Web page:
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Brad Ausmus Says Four Tigers Are Opening Eyes In Spring Training

By: Will Burchfield
@burchie_kid

In spring training baseball, every team sees a few under-the-radar players jump off the page. Asked who those players have been this year for the Tigers, manager Brad Ausmus pointed to a veteran infielder and three right-handed pitchers.

“Believe it or not, Omar Infante has swung the bat really well,” Ausmus told the Jamie and Stoney Show on 97.1 The Ticket. “He’s a veteran guy, but he’s got life in his body, he looks like he did five or six years ago.”

Infante, 35, signed a minor-league deal with the Tigers in December, reuniting with the organization where he spent the first six seasons of his career. The second baseman is 8/20 (.400) in spring training, with four doubles, four RBI and three runs scored.

“He has swung the bat extremely well,” Ausmus said on Monday, via Jason Beck. “He’s played second very well. He’s a professional by all accounts.”

But Beck suggests Infante will have a hard time making the Tigers roster, with Andrew Romine and Dixon Machado likely in line for the reserve infield spots.

In limited action last year with the Royals, Infante hit .239 with a .600 OPS. His strongest season in recent years came in 2013 with the Tigers when he batted .318 with a .795 OPS over 118 games.

There were rumblings earlier this spring that Infante could enter the competition for the centerfield job, but that seems like a long shot at best. He hasn’t logged time in the outfield since 2010 and hasn’t played in center since 2009.

But as Ausmus added on Sunday, “He certainly has the ability to still play baseball at the Major League level.”

Ausmus told the Jamie and Stoney show that “there’s been a number of guys who have opened some eyes” from a pitching perspective.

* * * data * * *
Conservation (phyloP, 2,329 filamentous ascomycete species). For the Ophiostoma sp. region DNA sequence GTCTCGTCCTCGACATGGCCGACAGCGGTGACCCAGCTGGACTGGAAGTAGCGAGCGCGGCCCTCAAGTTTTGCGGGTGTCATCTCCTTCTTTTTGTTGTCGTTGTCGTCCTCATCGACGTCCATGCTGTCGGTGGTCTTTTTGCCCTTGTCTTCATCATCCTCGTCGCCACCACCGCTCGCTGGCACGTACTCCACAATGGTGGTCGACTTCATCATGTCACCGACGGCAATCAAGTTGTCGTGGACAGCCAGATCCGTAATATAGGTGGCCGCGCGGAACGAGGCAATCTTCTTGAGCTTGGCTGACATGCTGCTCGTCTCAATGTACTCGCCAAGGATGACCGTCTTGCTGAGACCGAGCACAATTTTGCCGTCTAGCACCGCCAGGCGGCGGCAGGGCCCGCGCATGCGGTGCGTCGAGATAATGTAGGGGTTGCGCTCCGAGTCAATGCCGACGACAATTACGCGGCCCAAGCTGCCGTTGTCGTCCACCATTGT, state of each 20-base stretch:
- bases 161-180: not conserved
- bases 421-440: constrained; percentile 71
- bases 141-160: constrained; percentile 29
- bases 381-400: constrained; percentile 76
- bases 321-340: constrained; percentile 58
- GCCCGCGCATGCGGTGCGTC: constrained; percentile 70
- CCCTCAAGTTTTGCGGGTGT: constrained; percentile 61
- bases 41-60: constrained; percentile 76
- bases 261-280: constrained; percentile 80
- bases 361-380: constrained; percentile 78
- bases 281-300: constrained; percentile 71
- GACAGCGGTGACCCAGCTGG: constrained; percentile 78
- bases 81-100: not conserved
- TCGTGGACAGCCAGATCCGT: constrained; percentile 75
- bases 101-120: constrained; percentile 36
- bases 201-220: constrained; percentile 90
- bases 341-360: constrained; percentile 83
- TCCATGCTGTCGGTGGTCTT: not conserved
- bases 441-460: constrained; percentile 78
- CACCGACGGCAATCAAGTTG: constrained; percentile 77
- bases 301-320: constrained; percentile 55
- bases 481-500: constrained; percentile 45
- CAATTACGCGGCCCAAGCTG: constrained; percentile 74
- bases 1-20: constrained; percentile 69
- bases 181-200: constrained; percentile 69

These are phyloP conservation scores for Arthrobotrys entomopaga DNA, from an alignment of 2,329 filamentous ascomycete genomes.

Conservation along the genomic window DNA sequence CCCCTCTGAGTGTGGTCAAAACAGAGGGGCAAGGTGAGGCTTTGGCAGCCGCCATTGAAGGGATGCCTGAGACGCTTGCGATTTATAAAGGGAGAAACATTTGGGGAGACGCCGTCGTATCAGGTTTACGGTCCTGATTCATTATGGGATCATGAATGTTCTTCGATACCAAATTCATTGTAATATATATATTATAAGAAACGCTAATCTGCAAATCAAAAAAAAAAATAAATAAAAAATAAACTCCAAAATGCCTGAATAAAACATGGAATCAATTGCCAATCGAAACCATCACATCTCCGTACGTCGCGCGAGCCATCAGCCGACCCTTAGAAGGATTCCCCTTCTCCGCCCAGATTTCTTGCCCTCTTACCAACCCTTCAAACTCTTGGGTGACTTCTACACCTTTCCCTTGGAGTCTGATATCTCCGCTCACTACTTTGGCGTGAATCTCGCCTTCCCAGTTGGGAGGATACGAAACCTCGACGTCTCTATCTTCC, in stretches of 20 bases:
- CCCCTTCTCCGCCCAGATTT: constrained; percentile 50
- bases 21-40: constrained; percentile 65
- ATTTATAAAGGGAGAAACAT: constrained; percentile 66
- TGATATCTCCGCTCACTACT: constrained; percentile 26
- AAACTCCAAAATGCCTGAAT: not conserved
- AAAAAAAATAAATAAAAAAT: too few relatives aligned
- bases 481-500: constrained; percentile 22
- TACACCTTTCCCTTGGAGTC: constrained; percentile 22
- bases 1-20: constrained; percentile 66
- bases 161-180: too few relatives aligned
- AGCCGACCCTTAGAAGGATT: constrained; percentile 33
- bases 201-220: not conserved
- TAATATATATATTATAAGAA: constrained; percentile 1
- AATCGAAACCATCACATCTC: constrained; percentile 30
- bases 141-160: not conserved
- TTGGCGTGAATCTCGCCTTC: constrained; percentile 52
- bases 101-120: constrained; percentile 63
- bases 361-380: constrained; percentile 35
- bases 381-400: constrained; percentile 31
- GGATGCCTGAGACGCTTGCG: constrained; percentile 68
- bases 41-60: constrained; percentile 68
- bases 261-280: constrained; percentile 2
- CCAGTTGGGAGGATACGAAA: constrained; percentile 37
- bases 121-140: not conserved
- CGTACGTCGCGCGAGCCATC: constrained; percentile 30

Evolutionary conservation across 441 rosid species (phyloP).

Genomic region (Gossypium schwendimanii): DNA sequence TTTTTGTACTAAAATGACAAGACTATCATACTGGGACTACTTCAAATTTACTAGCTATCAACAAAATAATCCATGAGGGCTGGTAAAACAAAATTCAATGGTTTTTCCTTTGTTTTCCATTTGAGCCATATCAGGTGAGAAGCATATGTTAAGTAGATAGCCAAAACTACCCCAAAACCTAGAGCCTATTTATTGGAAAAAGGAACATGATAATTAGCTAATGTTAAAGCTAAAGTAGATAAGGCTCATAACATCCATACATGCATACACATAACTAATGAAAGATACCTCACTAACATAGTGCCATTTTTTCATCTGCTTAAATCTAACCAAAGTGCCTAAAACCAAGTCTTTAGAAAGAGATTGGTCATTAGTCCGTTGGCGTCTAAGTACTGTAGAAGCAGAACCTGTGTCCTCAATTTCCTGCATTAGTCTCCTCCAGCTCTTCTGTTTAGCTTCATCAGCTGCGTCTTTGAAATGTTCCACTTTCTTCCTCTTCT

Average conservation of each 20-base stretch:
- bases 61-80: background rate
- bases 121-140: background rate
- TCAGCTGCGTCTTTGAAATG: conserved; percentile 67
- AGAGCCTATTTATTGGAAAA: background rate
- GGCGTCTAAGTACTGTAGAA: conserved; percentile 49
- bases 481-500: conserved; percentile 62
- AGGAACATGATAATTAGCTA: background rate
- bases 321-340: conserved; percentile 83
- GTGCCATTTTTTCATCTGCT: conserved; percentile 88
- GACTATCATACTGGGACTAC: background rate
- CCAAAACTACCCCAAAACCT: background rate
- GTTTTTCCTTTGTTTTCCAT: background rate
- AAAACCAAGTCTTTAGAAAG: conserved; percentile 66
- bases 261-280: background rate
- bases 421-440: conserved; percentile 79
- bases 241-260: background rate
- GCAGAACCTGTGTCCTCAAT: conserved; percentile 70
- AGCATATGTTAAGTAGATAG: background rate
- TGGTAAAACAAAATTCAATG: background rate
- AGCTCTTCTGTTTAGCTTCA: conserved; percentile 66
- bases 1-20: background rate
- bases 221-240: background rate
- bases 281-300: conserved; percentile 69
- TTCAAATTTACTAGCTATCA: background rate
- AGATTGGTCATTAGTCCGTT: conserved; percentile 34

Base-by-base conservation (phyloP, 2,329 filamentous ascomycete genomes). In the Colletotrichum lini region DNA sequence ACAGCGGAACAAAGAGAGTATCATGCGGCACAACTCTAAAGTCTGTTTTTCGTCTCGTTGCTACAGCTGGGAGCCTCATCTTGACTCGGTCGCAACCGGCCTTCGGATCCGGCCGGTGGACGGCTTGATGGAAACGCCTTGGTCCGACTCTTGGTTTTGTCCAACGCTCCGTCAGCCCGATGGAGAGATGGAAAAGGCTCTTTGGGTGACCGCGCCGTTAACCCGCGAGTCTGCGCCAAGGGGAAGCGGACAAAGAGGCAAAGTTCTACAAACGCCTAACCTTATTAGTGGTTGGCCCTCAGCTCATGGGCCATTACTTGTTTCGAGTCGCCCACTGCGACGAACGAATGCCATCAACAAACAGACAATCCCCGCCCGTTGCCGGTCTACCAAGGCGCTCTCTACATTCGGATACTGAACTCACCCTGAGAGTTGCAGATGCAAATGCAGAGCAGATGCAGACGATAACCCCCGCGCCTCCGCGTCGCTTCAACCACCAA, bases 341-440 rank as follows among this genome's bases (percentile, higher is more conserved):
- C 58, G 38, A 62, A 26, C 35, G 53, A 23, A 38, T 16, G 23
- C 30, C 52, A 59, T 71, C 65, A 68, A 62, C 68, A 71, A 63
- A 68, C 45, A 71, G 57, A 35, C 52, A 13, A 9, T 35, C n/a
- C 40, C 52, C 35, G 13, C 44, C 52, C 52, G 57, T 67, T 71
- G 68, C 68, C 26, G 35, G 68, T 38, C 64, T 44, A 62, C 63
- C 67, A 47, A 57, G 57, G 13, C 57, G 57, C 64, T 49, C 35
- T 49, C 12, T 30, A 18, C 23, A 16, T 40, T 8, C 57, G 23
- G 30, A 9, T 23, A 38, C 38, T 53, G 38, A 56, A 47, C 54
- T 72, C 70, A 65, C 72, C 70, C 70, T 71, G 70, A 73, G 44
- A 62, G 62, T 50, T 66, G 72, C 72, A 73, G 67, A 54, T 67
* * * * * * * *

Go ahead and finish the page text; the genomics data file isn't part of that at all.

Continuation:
“One of them’s a guy, Arcenio Leon, who wasn’t even in big-league camp and came up from Minor League camp when we needed some pitching help,” Ausmus said. “He’s performed very well, mid-90’s fastball.”

Leon, a journeyman reliever who has yet to crack the big leagues over a 12-year career, was signed by the Tigers to a minor-league contract last October. The 30-year-old was coming off a strong season in the Mexican League, where he posted a 3.30 ERA and 36 saves over 62.2 innings and was named the Reliever of the Year.

In 3.1 innings this spring for the Tigers, Leon has yet to allow a baserunner and has four strikeouts. He was originally signed by the Astros as an amateur free agent out of Venezuela.

Next, Ausmus singled out Sandy Baez.

“He’s in the mid-to-upper 90’s, a real good splitter. He’s impressed,” said Ausmus.

Baez, 23, has allowed one run, one hit, one walk and racked up seven strikeouts over five innings this spring for the Tigers. He spent last season with the Detroit’s Single-A affiliate, the West Michigan Whitecaps, posting a 3.15 ERA and a 7-9 record over 113.1 innings.

He was signed by the Tigers in 2011 out of the Dominican Republic.

“And lastly, a guy named Ruben Alaniz, who was in Double-A and Triple-A with us last year,” Ausmus said. “He’s got real good movement on his fastball, it rides in on right-handed hitters. His stuff gives me reason for optimism.”

The big righty, measuring in at 6’4, 220 lbs., excelled last season with both Double-A Erie and Triple-A Toledo. Over 73.2 innings, he posted a 2.69 ERA and 74 strikeouts. He has picked up where he left off in spring training, allowing three hits and recording six strikeouts over 4.2 innings.

Of the aforementioned four players, it seems Alaniz is the closest to making an impact with the Tigers. He was actually better in Triple-A last season than Double-A and looks to have the kind of strikeout stuff Detroit could use in its bullpen.

The 25-year-old has yet to pitch at the Major League level since signing a min0r-league contract with the Astros in 2010, but he’s young enough still that a breakthrough could be on the horizon. And it may come at the Tigers’ benefit.

Detroit signed Baez to a minor-league deal in 2015.

“So I think really those three pitchers and Omar Infante have been the biggest eye-openers,” Ausmus said.

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